A CELTIC fan who ate a takeaway every day for a decade and ballooned to 30 stone has cut his diet from 7,000 calories a day to 700 – and lost 15 stone in a year.
Joseph Ruthven, 28, said he was a recluse and felt embarrassed to see his mates when he weighed himself at 30st 6lbs last year.
Despite skipping breakfast most days, the account manager said he ate a takeaway and drowned himself in up to ten cans of fizz each day.
Celtic daft Joseph would also gorge on packets of crisps, cake and ice cream on a regular basis. At his heaviest, he had a staggering BMI of 61.2 – the NHS states that anything over 40 is considered “severely obese”.
Joseph, from Bradford, West Yorks., said: “I weighed 30 stone six pounds at my heaviest. I got to a point where I was so self conscious I was terrified of going out.
“I was unhappy because I was big, but I was big because I was unhappy. It was a vicious cycle.”
Lifelong Celtic fan Joseph began following the Hoops as his dad, who was born in Helensburgh, Argyll and Bute, is also a massive fan.
Joseph, who used to wear a 5XL Celtic footy top, attended around five games a year before Covid.
He said: “I started supporting Celtic because my dad supported them.
“I’ve made an effort in the last few years to get up for matches, especially the big matches like the Old Firm games or Aberdeen at home.
“I usually go with the Leeds Celtic Supporters Club and a few of us go up together, it’s great. I go to around four or five a year.
“My dad moved down here when he was quite young, but I still have cousins in Scotland.”
Joseph said he used to be a “normal size” as a teenager and played both football and rugby in school – weighing around 15 stone when he was 18.
However, his bad food habits began around this time when he would gobble up either a kebab and chips or a large meat feast pizza every day.
His weight gain was slow at first because he was still “young and active” but it began to spiral out of control when he got an office job at 25 and ballooned to over 30 stone.
Joseph says he tried various workouts and even joined Slimming World in a bid to lose the weight – but said he felt isolated and stood out as he was the “only bloke” there.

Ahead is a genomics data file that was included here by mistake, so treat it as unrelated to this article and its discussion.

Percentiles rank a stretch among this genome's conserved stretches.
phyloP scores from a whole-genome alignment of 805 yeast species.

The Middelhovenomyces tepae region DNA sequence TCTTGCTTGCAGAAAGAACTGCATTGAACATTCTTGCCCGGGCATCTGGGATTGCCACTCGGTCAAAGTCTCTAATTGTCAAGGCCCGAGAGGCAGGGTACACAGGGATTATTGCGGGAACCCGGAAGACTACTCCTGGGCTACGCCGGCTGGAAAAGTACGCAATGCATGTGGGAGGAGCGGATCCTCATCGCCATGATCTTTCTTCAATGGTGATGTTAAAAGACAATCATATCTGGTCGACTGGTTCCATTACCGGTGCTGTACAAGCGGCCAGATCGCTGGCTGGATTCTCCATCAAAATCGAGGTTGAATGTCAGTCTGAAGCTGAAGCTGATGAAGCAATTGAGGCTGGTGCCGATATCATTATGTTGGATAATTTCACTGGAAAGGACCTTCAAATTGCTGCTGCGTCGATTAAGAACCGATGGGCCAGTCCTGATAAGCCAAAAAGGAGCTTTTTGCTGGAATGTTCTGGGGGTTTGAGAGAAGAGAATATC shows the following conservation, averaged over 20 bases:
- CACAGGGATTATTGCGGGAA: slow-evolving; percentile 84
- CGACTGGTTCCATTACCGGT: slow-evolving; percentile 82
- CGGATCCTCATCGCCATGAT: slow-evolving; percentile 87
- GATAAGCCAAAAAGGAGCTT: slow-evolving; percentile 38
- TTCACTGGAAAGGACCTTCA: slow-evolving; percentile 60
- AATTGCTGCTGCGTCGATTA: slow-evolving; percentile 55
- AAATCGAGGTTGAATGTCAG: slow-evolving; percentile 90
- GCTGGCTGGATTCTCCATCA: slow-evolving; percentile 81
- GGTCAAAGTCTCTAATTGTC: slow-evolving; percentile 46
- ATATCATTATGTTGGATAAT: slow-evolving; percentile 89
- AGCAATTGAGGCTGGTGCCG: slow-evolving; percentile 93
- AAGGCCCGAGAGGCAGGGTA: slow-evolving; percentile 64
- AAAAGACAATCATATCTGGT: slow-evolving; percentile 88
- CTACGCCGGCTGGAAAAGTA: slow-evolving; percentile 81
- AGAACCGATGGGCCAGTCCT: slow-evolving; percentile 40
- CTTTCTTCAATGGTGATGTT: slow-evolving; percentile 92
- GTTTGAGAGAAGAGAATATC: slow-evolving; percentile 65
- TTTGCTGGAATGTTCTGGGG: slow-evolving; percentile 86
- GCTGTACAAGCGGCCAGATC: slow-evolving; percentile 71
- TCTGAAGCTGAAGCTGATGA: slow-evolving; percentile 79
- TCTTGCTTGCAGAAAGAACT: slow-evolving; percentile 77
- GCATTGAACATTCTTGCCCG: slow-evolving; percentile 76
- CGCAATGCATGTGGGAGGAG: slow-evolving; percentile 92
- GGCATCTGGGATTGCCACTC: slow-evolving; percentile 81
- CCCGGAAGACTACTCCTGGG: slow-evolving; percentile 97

He said: “I was at a point of no return with my weight. I tried everything to lose it. I tried Slimming World but most of the people who attend are women and it made me feel so self conscious.
“It was hard, I stood out more because I was the only bloke. So I quit.”
Eventually Joseph decided to seek the advice of a medical consultant at Spire Hospital in Leeds, West Yorks., who recommended him for a gastric bypass.
Joseph said: “I spoke to my parents in January last year and told them I needed some help because I was deeply unhappy.
“The private consultant I was referred to suggested I do a gastric bypass because of how big I was and I trusted them fully.
“It was scary but exciting – the first step to the rest of my life.”
In late October 2019 he had the £11,500 surgery which he says has allowed him to “stop hating” himself.
He added: “I’ve never felt happier. It’s changed my life. I couldn’t put a price on how I feel now compared to 18 months ago.”
A gastric bypass is where surgical staples are used to create a small pouch at the top of the stomach.
The pouch is then connected to your small intestine, missing out, or bypassing, the rest of the stomach.
This means it takes less food to make you feel full and you’ll absorb fewer calories from the food you eat. Joseph says he lost a stone each week following the surgery, and has completely changed his lifestyle and diet.
He used to gorge himself with food and eat in secret so his parents wouldn’t know – but now eats healthily, goes to the gym and runs 5k every week.
He said: “No one eats themselves to 30 stone because they’re happy. Male mental health is so taboo we find it hard to speak about things that affect us.
“I used to eat 7,000 calories a day even though I skipped breakfast.
“I used to live with my parents and I would find ways to eat food in secret – but that’s all in the past now.
“Thankfully I was able to make this change before I developed any serious health issues that are associated with obesity.”
Joseph said the conversation around male body positivity is still incredibly taboo, but hopes others like himself seek the help they need.
He said: “I hope we can start talking about this more – because it’s so important that we take care of ourselves. “I think many people are embarrassed the way I was but I feel like I’ve added 10-15 years to my life.”
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